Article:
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Why Writing is like a Playtex Bra

‘It lifts and separates’ is a slogan that will be familiar to those of my generation – it was advertised as the chief virtue of the Playtex ‘cross-your-heart’ Bra. However, it also serves as a memorable illustration of my theory concerning the origin of what we think of as Language.

The conventional account presents Language, as we have it now, as evolved speech, i.e. its origins go back to our first utterance, with the acquisition of a written form for transcribing it a logical development that occurs in due course – around five thousand years ago – but only after speech has held sway as the primary means of human communication for a couple of hundred thousand years.

However, I think that is not what happened; in particular, the notion that speech was the original and primary means of human communication, occupying a position analogous to what we call Language (both spoken and written) today, is an erroneous backwards projection, based on the status that speech only now enjoys.

The conventional account could be summed up briefly thus: ‘First, we learned to speak, and that is what made us human and marked us out as special; then we learned to write down what we said in order to give it permanent form, and that enabled us to store the knowledge and wisdom which has enabled us to achieve our present pre-eminence.’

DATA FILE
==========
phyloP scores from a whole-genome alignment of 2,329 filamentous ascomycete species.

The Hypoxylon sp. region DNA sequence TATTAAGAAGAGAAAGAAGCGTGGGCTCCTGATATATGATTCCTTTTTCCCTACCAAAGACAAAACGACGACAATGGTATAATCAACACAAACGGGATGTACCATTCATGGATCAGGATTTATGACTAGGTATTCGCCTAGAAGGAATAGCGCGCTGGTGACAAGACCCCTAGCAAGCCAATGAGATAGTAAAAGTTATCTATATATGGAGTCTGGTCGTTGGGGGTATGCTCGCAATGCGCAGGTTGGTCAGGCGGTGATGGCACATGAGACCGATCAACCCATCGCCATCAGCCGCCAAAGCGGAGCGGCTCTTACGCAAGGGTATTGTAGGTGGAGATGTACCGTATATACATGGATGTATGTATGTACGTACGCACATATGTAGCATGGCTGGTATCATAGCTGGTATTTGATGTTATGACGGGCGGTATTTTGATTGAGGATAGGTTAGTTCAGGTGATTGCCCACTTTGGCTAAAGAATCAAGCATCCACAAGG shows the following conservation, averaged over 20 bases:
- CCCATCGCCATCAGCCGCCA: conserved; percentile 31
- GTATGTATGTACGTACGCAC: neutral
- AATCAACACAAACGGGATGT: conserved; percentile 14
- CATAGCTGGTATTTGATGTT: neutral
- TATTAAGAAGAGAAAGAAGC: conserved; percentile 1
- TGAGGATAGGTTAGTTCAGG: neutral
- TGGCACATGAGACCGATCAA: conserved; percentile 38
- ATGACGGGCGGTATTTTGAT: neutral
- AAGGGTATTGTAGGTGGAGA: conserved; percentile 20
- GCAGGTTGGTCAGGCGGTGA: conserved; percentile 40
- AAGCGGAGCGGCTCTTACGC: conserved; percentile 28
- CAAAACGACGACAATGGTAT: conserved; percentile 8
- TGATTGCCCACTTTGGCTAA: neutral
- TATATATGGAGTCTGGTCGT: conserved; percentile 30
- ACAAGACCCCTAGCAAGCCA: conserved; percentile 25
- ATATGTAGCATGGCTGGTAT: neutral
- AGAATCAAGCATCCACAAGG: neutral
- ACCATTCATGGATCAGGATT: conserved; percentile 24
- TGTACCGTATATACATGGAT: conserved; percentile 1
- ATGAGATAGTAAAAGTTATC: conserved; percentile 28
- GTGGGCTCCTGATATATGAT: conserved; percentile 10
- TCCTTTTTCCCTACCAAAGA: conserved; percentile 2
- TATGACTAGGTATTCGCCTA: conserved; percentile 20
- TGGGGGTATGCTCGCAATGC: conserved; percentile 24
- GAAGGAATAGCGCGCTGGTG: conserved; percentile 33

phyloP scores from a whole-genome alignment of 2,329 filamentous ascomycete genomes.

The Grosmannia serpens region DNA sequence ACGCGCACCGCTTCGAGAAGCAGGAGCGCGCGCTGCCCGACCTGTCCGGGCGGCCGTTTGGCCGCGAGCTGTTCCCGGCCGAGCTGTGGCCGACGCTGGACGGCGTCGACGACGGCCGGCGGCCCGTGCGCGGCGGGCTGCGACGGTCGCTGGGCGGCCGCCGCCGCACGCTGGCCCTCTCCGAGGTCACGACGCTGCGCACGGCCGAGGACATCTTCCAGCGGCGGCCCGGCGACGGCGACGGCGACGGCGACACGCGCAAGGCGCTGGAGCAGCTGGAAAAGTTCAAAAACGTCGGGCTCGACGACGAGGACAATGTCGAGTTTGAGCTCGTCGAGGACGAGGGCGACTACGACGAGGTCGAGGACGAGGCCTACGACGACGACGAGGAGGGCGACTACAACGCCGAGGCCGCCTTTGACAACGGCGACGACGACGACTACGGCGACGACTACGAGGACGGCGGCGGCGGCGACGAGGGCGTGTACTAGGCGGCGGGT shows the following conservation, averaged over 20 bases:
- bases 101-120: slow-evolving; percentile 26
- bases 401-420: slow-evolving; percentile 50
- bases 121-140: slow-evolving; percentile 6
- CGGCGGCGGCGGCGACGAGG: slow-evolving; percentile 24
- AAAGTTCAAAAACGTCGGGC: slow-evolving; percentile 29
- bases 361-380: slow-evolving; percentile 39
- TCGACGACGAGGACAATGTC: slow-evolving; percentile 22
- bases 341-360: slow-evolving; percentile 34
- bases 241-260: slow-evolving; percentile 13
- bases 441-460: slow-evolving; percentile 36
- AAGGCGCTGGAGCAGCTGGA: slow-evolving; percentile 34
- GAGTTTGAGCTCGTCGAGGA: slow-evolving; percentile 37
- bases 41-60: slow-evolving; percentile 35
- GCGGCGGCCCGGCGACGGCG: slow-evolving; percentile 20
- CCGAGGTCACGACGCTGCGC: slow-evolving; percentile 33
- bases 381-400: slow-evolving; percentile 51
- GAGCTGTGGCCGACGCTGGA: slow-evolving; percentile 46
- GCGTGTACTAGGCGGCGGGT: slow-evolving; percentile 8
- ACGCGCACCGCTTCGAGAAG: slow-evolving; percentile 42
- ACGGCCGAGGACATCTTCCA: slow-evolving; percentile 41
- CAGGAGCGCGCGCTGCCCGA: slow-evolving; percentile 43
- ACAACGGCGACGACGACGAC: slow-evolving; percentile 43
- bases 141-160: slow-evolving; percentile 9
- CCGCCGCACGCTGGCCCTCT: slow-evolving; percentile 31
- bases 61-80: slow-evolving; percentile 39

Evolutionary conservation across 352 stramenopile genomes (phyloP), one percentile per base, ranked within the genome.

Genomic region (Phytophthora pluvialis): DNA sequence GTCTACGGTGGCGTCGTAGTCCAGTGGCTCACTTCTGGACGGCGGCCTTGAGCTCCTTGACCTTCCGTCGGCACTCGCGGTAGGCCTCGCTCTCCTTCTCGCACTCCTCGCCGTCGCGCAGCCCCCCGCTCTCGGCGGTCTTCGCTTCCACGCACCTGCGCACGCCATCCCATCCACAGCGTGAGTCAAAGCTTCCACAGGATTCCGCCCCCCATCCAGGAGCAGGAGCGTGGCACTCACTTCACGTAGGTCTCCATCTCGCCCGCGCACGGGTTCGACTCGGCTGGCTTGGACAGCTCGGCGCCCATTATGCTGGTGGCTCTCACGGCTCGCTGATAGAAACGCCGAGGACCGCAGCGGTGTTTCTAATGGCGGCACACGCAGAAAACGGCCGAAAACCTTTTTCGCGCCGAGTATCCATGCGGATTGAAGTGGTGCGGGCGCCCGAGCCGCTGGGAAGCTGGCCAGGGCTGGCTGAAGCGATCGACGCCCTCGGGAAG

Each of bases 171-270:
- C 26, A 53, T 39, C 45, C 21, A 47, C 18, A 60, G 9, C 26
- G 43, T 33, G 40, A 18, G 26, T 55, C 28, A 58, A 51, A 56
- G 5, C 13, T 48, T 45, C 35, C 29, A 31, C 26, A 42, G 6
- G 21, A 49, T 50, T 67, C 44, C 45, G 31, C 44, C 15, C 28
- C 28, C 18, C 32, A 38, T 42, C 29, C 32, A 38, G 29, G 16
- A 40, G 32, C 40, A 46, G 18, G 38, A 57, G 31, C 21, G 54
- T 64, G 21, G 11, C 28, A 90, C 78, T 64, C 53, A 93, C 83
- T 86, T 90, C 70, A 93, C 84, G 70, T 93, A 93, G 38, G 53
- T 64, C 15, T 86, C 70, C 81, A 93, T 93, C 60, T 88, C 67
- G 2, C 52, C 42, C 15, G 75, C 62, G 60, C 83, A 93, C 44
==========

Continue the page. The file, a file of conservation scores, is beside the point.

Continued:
However, there are good reasons to suppose that the eminence currently enjoyed by speech actually results from the invention of writing and its impact on human expression – what I would call the Playtex Moment, because the effect of that impact was to lift speech above the rest of human expression, and separate it.

Prior to the invention of writing, and indeed for a good time after it, since its impact was far from immediate, speech was, I would say, simply one aspect of human expression, and by no means the most important. By ‘human expression’ I mean the broad range of integrated activity – facial expression, gesture, posture and bodily movement, and a range of sounds, including speech – which human beings use to express their thoughts and feelings. Bear in mind that up to the invention of writing (and for a good time after it) speech was always part of some larger activity, to which it contributed, but did not (I would assert) dominate.

My ground for supposing this is that it is only through the effort to give speech a written form (which probably did not start to happen till writing had been around for a thousand years) that we come to study it closely, and to analyse it. I suggest there are two reasons for this – the first is that it was not possible to study speech till it was given a permanent, objective form; the second is that the need to analyse speech is part and parcel of the process of giving it written form. Crucially, it is only in writing that the notion of the word as a component of speech arises; speech naturally presents as an uninterrupted flow – rhythm and emphasis are of significance, but word separation is not. Word separation – which not every writing system uses – is a feature of writing, not speech.